Omar Rahman was on his way from America to a friend’s wedding in Jerusalem. The 25-year-old journalist, born and raised in Washington to parents of Palestinian descent, had visited the West Bank and Israel many times before, and although he was used to the four-hour wait at the border crossing, he had never encountered any problems.
But last July, when Rahman went through the Allenby Bridge border crossing between Jordan and the Israeli-controlled West Bank, the Israeli officer put a new stamp on Rahman’s American passport, restricting his visit to only the West Bank.
When Rahman noticed the stamp, he was already dressed in a suit and riding in a taxi on his way to the wedding. He was stopped from entering Israel at the border crossing near Jerusalem. “We tried walking through, but the soldiers refused to let me in,” he said. “I told them it must be a mistake, but they wouldn’t listen.”
Rahman did not make it to the wedding. Nor did another American guest. The stamp, saying “Palestinian Authority Only,” meant they could not cross the Green Line that forms the border around the West Bank.
Dozens of Americans from Arab backgrounds have reported encountering similar problems since Israel instituted a new entry policy this past spring.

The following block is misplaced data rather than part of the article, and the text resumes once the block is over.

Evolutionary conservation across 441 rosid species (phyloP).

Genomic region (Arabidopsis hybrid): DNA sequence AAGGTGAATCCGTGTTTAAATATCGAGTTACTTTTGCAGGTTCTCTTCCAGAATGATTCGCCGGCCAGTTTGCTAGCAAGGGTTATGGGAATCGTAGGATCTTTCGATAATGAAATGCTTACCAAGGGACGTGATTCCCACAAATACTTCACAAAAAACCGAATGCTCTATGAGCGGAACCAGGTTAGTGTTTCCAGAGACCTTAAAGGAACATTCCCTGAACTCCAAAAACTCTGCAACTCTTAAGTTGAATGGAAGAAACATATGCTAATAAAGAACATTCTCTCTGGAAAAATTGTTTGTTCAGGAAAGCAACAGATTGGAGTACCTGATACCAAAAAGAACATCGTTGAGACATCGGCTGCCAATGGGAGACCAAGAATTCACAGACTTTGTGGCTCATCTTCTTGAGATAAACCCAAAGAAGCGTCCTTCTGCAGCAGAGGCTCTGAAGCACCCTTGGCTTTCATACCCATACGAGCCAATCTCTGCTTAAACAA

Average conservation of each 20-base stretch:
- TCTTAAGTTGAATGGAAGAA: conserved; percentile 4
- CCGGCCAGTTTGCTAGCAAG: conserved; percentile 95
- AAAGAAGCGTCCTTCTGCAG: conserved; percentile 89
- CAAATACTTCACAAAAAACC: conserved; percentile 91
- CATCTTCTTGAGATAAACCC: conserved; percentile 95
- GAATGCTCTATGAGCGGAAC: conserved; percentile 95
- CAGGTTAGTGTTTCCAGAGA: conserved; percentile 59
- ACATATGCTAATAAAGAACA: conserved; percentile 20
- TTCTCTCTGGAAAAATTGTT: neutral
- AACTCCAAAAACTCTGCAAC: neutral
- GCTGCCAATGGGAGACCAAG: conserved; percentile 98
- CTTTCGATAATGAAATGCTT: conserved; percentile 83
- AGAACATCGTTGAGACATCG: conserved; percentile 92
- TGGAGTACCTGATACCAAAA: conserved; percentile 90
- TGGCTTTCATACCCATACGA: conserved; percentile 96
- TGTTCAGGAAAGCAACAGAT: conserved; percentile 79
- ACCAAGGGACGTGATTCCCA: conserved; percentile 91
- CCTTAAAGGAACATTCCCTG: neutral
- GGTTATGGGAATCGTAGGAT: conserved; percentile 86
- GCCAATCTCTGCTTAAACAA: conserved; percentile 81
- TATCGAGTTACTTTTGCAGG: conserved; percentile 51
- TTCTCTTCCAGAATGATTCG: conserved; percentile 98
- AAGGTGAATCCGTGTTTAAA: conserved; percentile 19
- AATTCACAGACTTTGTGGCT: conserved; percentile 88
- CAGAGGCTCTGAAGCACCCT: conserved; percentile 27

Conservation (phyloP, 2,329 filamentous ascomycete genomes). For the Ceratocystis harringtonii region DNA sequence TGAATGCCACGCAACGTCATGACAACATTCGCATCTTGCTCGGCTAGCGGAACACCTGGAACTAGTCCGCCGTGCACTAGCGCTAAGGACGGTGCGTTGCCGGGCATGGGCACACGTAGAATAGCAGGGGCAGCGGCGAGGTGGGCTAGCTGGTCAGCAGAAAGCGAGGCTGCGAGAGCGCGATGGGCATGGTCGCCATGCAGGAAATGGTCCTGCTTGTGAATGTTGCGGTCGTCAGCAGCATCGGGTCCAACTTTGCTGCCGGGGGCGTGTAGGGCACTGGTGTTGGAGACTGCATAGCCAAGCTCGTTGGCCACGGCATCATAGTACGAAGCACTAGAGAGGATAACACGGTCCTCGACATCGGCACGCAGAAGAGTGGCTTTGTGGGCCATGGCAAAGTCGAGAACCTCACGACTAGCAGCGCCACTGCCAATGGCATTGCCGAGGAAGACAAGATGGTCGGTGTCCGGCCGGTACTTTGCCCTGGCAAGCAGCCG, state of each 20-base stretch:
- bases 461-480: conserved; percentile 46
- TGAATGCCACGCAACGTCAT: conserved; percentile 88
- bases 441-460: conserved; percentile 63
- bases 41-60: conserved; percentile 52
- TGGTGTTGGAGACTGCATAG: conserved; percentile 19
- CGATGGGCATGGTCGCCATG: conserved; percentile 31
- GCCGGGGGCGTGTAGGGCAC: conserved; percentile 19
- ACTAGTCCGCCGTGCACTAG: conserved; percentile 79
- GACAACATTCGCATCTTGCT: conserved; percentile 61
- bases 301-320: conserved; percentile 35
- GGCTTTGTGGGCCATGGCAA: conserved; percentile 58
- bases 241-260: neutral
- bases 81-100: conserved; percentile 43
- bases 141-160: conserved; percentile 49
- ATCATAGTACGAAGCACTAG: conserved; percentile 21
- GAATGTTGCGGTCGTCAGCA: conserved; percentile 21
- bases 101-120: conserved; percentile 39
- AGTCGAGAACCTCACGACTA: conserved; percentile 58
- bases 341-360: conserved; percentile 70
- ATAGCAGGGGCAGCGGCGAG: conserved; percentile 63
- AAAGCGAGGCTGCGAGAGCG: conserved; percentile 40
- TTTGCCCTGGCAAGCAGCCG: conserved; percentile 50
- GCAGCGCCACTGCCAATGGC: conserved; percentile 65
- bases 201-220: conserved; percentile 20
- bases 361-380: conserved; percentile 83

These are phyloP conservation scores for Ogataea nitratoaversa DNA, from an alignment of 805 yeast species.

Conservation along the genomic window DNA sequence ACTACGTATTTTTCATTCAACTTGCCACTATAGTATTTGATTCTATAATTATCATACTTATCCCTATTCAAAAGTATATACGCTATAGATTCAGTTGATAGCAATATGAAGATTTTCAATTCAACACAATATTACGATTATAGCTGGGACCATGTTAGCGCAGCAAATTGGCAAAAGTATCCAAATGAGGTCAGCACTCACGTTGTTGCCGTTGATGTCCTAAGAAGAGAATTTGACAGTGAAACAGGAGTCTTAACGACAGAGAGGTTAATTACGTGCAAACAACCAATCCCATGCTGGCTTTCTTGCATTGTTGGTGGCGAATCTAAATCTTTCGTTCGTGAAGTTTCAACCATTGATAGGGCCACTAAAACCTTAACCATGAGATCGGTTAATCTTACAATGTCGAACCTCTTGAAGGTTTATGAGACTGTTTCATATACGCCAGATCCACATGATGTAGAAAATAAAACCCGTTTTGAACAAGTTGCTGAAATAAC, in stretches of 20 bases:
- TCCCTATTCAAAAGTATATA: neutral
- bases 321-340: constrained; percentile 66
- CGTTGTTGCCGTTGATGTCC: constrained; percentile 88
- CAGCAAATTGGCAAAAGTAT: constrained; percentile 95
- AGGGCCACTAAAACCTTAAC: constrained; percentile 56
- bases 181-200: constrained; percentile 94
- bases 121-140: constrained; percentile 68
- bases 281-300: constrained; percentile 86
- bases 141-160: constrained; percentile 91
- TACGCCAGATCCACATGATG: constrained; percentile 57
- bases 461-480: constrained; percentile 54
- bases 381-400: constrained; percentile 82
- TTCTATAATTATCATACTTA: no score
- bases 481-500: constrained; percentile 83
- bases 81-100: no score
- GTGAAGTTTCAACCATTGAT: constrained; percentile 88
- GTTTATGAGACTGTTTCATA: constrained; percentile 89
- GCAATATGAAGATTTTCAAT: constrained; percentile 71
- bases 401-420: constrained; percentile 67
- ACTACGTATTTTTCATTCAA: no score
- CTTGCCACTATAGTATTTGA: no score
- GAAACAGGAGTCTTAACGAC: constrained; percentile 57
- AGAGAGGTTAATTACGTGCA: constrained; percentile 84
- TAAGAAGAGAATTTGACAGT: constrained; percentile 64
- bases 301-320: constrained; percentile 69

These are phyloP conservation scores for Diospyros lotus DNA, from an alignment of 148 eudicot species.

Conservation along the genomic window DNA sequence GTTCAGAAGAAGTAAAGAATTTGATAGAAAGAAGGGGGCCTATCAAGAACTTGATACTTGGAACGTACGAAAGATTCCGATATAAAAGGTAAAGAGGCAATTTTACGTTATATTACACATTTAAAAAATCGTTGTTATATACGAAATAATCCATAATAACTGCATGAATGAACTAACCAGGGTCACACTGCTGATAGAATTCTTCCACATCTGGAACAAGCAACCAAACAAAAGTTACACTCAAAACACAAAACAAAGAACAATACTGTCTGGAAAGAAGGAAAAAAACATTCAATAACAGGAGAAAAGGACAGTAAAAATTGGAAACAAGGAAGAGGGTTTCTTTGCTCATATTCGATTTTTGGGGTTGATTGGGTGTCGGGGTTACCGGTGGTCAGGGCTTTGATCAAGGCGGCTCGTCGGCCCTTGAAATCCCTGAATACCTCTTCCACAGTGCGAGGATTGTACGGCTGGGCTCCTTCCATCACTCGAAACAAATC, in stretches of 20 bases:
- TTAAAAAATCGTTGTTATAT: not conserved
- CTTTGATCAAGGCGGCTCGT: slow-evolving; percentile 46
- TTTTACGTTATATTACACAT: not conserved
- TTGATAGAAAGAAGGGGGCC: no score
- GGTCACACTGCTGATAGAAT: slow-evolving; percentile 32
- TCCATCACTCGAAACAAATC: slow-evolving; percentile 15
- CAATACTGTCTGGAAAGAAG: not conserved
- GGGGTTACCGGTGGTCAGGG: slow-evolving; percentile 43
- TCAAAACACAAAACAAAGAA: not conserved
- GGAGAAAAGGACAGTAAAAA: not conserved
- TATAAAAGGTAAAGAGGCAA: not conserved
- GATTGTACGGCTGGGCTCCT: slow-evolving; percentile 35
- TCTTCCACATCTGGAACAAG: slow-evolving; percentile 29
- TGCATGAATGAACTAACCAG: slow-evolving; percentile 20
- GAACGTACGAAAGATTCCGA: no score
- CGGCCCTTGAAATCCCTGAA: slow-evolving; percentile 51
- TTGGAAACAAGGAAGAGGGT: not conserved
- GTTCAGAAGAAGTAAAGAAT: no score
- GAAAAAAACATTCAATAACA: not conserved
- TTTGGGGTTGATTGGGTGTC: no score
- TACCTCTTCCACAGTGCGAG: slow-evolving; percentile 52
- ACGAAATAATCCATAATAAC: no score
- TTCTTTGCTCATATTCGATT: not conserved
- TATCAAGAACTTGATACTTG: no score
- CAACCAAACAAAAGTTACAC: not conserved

According to the new policy, those entering with a declared intention to visit the West Bank are not given permission to visit Israel proper. Furthermore, Israel now strictly enforces an existing but seldom implemented policy of refusing to allow foreigners wishing to visit the West Bank to enter through Ben Gurion International Airport. Those travelers are directed to the Allenby Bridge border crossing.
While most American citizens entering Israel are allowed full access to Israel and the West Bank, Arab Americans coming to visit their families in the West Bank are likely to receive the “Palestinian Authority Only” stamp on their passports.
The Israeli regulations do not make any formal distinction between Americans of Arab descent and other American tourists, but evidence collected by Arab advocacy groups clearly indicates that all those complaining of being restricted by Israel upon entry were of Arab descent. The only exceptions of Americans not of Arab descent who were being stopped were those involved in the International Solidarity Movement, who came to Israel to support and provide humanitarian help to Palestinians.